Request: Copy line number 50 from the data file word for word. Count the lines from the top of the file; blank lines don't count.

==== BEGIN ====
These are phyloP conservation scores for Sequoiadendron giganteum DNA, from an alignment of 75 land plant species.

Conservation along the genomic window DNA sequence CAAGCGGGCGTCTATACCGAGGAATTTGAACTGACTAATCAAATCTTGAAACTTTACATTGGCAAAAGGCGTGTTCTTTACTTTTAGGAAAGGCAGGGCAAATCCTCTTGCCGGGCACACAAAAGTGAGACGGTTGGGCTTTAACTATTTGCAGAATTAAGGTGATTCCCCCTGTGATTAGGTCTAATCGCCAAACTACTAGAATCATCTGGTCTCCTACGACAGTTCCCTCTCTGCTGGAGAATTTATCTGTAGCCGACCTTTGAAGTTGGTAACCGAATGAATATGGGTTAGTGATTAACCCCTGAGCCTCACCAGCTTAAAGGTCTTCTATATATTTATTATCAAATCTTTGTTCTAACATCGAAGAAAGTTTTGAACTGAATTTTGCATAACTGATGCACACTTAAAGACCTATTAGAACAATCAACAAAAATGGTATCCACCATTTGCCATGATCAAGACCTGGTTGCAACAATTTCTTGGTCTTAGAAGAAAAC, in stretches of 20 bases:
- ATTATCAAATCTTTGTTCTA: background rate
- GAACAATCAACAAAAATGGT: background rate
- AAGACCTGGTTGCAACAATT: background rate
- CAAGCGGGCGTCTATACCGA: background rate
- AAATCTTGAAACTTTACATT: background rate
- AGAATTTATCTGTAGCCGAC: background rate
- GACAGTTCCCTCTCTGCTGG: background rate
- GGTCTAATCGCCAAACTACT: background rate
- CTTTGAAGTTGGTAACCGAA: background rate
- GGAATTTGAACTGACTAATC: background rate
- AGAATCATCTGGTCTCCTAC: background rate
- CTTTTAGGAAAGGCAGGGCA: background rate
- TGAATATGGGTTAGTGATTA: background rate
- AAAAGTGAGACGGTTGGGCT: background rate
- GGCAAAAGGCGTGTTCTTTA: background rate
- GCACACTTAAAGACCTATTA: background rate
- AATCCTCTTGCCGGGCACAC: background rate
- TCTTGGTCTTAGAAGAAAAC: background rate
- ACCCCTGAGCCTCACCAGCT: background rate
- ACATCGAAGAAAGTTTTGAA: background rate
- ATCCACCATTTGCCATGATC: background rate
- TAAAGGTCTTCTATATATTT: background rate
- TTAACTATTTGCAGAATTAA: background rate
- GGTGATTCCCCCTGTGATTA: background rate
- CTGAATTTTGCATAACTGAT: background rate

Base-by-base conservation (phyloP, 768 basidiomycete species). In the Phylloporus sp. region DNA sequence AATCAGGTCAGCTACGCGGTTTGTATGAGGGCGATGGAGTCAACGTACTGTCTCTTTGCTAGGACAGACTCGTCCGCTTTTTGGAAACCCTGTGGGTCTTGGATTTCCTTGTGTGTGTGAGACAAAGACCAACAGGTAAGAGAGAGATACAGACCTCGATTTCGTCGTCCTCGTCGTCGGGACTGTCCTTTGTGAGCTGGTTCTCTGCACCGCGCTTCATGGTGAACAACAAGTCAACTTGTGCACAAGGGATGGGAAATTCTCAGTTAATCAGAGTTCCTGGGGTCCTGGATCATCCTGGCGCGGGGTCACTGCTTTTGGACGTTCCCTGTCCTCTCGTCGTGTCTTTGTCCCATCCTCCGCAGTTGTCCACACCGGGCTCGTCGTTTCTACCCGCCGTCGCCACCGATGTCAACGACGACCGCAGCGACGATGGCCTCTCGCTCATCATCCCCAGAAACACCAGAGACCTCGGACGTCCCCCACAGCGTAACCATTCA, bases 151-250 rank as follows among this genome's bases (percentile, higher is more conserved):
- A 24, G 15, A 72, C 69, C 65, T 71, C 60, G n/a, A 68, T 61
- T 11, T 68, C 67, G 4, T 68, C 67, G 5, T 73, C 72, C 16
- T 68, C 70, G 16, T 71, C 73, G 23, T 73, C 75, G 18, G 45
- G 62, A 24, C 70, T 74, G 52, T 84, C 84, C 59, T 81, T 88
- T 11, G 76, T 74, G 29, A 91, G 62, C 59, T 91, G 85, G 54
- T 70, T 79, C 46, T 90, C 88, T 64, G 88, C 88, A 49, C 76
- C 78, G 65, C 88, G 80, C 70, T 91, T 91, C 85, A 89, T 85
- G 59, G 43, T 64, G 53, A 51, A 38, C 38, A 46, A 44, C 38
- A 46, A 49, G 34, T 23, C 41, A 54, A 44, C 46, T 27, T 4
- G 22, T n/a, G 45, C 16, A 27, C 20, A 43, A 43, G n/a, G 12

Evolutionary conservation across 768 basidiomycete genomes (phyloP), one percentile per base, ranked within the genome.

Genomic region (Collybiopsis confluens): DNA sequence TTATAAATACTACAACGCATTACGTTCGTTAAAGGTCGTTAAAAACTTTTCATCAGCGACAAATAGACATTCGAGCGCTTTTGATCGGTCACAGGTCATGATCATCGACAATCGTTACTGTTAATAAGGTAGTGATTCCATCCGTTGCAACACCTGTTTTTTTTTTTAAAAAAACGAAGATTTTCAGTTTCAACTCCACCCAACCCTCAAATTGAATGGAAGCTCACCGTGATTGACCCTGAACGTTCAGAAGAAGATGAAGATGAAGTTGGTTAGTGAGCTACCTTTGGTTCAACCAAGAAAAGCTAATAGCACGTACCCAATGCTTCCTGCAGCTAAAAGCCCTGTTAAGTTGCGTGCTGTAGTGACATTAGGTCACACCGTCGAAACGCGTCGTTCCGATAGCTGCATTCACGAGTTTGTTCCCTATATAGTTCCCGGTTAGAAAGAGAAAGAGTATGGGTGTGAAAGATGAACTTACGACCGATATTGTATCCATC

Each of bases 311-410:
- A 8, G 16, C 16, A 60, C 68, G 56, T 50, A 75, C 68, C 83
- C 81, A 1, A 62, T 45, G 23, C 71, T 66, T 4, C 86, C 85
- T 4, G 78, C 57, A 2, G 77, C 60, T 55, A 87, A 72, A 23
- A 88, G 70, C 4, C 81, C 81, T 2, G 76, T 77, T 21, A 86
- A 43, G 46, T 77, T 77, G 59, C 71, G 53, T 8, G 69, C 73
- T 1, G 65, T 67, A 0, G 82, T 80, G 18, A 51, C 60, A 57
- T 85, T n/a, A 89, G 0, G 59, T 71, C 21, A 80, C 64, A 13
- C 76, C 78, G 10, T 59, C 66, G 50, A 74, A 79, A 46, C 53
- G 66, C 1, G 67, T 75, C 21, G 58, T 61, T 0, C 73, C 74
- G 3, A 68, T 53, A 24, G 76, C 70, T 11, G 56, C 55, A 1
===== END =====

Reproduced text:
- G 66, C 1, G 67, T 75, C 21, G 58, T 61, T 0, C 73, C 74